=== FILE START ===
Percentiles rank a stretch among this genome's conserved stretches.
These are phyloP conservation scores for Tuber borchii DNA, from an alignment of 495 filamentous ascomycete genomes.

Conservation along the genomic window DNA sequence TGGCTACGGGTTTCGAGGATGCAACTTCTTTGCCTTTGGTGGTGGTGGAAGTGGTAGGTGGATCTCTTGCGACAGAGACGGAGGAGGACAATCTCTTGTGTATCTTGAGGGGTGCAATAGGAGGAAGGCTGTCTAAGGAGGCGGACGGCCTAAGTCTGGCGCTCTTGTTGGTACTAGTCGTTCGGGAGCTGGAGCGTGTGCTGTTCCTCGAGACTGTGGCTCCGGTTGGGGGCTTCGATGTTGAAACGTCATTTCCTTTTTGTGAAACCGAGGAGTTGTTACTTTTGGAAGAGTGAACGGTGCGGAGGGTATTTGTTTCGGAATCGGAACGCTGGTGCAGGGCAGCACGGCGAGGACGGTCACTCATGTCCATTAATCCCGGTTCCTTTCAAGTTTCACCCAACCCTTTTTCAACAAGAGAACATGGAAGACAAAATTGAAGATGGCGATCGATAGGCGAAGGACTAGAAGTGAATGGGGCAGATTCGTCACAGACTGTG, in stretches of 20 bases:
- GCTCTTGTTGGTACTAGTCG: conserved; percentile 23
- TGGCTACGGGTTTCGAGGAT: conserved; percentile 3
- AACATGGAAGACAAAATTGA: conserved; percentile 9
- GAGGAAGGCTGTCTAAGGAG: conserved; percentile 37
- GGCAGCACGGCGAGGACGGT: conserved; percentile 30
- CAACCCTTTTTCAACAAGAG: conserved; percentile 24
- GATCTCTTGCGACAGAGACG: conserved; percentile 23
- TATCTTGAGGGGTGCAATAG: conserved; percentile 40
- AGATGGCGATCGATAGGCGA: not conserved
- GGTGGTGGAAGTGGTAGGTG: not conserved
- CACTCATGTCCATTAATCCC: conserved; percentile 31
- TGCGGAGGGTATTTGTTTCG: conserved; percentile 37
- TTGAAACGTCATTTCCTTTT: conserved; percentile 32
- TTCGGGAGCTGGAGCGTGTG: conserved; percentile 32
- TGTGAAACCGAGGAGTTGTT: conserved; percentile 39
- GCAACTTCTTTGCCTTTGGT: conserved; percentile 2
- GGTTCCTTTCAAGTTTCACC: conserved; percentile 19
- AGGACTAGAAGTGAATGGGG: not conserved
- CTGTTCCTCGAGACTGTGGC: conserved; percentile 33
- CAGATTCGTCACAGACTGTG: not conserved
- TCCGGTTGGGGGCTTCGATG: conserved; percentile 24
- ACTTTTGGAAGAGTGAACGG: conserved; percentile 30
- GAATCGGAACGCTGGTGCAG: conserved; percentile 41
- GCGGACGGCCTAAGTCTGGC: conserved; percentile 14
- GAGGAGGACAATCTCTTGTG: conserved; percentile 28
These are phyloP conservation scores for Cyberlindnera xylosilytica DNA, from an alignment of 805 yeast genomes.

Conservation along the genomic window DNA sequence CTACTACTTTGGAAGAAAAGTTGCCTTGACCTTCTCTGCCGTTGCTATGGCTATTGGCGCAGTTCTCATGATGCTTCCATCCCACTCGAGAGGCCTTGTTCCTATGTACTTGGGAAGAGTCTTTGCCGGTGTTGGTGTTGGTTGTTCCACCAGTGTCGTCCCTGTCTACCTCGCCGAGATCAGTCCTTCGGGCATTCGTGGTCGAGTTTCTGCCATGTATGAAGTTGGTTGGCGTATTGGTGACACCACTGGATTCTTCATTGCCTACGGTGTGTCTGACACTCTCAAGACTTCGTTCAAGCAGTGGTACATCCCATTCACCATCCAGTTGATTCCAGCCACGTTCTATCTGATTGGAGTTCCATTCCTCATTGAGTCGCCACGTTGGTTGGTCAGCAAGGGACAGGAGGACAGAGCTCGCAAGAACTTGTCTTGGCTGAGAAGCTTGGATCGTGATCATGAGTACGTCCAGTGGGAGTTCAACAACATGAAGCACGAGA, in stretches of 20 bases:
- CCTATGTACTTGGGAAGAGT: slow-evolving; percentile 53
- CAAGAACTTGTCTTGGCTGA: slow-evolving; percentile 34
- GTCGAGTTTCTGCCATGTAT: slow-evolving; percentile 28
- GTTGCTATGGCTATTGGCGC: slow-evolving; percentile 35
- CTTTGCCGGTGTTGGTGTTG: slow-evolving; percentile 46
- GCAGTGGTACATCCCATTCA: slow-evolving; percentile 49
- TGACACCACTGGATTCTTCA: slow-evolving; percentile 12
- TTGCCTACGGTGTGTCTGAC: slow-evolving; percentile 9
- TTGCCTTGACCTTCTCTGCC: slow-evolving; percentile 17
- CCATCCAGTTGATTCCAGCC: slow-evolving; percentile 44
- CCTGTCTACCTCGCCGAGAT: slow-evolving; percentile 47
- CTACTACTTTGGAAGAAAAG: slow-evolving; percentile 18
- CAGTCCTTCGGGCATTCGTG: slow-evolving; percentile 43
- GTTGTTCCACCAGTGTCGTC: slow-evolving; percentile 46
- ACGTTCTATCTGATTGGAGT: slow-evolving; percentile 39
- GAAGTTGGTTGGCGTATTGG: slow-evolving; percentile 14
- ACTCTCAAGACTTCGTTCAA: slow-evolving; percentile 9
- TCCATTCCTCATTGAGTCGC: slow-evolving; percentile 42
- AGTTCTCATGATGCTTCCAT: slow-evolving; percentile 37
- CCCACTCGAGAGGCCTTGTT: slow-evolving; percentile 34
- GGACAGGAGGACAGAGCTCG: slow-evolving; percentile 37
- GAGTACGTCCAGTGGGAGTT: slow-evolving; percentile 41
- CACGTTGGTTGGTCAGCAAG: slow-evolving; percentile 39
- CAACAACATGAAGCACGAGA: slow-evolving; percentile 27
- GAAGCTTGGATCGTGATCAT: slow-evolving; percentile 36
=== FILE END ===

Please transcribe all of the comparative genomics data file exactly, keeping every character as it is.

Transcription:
Percentiles rank a stretch among this genome's conserved stretches.
These are phyloP conservation scores for Tuber borchii DNA, from an alignment of 495 filamentous ascomycete genomes.

Conservation along the genomic window DNA sequence TGGCTACGGGTTTCGAGGATGCAACTTCTTTGCCTTTGGTGGTGGTGGAAGTGGTAGGTGGATCTCTTGCGACAGAGACGGAGGAGGACAATCTCTTGTGTATCTTGAGGGGTGCAATAGGAGGAAGGCTGTCTAAGGAGGCGGACGGCCTAAGTCTGGCGCTCTTGTTGGTACTAGTCGTTCGGGAGCTGGAGCGTGTGCTGTTCCTCGAGACTGTGGCTCCGGTTGGGGGCTTCGATGTTGAAACGTCATTTCCTTTTTGTGAAACCGAGGAGTTGTTACTTTTGGAAGAGTGAACGGTGCGGAGGGTATTTGTTTCGGAATCGGAACGCTGGTGCAGGGCAGCACGGCGAGGACGGTCACTCATGTCCATTAATCCCGGTTCCTTTCAAGTTTCACCCAACCCTTTTTCAACAAGAGAACATGGAAGACAAAATTGAAGATGGCGATCGATAGGCGAAGGACTAGAAGTGAATGGGGCAGATTCGTCACAGACTGTG, in stretches of 20 bases:
- GCTCTTGTTGGTACTAGTCG: conserved; percentile 23
- TGGCTACGGGTTTCGAGGAT: conserved; percentile 3
- AACATGGAAGACAAAATTGA: conserved; percentile 9
- GAGGAAGGCTGTCTAAGGAG: conserved; percentile 37
- GGCAGCACGGCGAGGACGGT: conserved; percentile 30
- CAACCCTTTTTCAACAAGAG: conserved; percentile 24
- GATCTCTTGCGACAGAGACG: conserved; percentile 23
- TATCTTGAGGGGTGCAATAG: conserved; percentile 40
- AGATGGCGATCGATAGGCGA: not conserved
- GGTGGTGGAAGTGGTAGGTG: not conserved
- CACTCATGTCCATTAATCCC: conserved; percentile 31
- TGCGGAGGGTATTTGTTTCG: conserved; percentile 37
- TTGAAACGTCATTTCCTTTT: conserved; percentile 32
- TTCGGGAGCTGGAGCGTGTG: conserved; percentile 32
- TGTGAAACCGAGGAGTTGTT: conserved; percentile 39
- GCAACTTCTTTGCCTTTGGT: conserved; percentile 2
- GGTTCCTTTCAAGTTTCACC: conserved; percentile 19
- AGGACTAGAAGTGAATGGGG: not conserved
- CTGTTCCTCGAGACTGTGGC: conserved; percentile 33
- CAGATTCGTCACAGACTGTG: not conserved
- TCCGGTTGGGGGCTTCGATG: conserved; percentile 24
- ACTTTTGGAAGAGTGAACGG: conserved; percentile 30
- GAATCGGAACGCTGGTGCAG: conserved; percentile 41
- GCGGACGGCCTAAGTCTGGC: conserved; percentile 14
- GAGGAGGACAATCTCTTGTG: conserved; percentile 28
These are phyloP conservation scores for Cyberlindnera xylosilytica DNA, from an alignment of 805 yeast genomes.

Conservation along the genomic window DNA sequence CTACTACTTTGGAAGAAAAGTTGCCTTGACCTTCTCTGCCGTTGCTATGGCTATTGGCGCAGTTCTCATGATGCTTCCATCCCACTCGAGAGGCCTTGTTCCTATGTACTTGGGAAGAGTCTTTGCCGGTGTTGGTGTTGGTTGTTCCACCAGTGTCGTCCCTGTCTACCTCGCCGAGATCAGTCCTTCGGGCATTCGTGGTCGAGTTTCTGCCATGTATGAAGTTGGTTGGCGTATTGGTGACACCACTGGATTCTTCATTGCCTACGGTGTGTCTGACACTCTCAAGACTTCGTTCAAGCAGTGGTACATCCCATTCACCATCCAGTTGATTCCAGCCACGTTCTATCTGATTGGAGTTCCATTCCTCATTGAGTCGCCACGTTGGTTGGTCAGCAAGGGACAGGAGGACAGAGCTCGCAAGAACTTGTCTTGGCTGAGAAGCTTGGATCGTGATCATGAGTACGTCCAGTGGGAGTTCAACAACATGAAGCACGAGA, in stretches of 20 bases:
- CCTATGTACTTGGGAAGAGT: slow-evolving; percentile 53
- CAAGAACTTGTCTTGGCTGA: slow-evolving; percentile 34
- GTCGAGTTTCTGCCATGTAT: slow-evolving; percentile 28
- GTTGCTATGGCTATTGGCGC: slow-evolving; percentile 35
- CTTTGCCGGTGTTGGTGTTG: slow-evolving; percentile 46
- GCAGTGGTACATCCCATTCA: slow-evolving; percentile 49
- TGACACCACTGGATTCTTCA: slow-evolving; percentile 12
- TTGCCTACGGTGTGTCTGAC: slow-evolving; percentile 9
- TTGCCTTGACCTTCTCTGCC: slow-evolving; percentile 17
- CCATCCAGTTGATTCCAGCC: slow-evolving; percentile 44
- CCTGTCTACCTCGCCGAGAT: slow-evolving; percentile 47
- CTACTACTTTGGAAGAAAAG: slow-evolving; percentile 18
- CAGTCCTTCGGGCATTCGTG: slow-evolving; percentile 43
- GTTGTTCCACCAGTGTCGTC: slow-evolving; percentile 46
- ACGTTCTATCTGATTGGAGT: slow-evolving; percentile 39
- GAAGTTGGTTGGCGTATTGG: slow-evolving; percentile 14
- ACTCTCAAGACTTCGTTCAA: slow-evolving; percentile 9
- TCCATTCCTCATTGAGTCGC: slow-evolving; percentile 42
- AGTTCTCATGATGCTTCCAT: slow-evolving; percentile 37
- CCCACTCGAGAGGCCTTGTT: slow-evolving; percentile 34
- GGACAGGAGGACAGAGCTCG: slow-evolving; percentile 37
- GAGTACGTCCAGTGGGAGTT: slow-evolving; percentile 41
- CACGTTGGTTGGTCAGCAAG: slow-evolving; percentile 39
- CAACAACATGAAGCACGAGA: slow-evolving; percentile 27
- GAAGCTTGGATCGTGATCAT: slow-evolving; percentile 36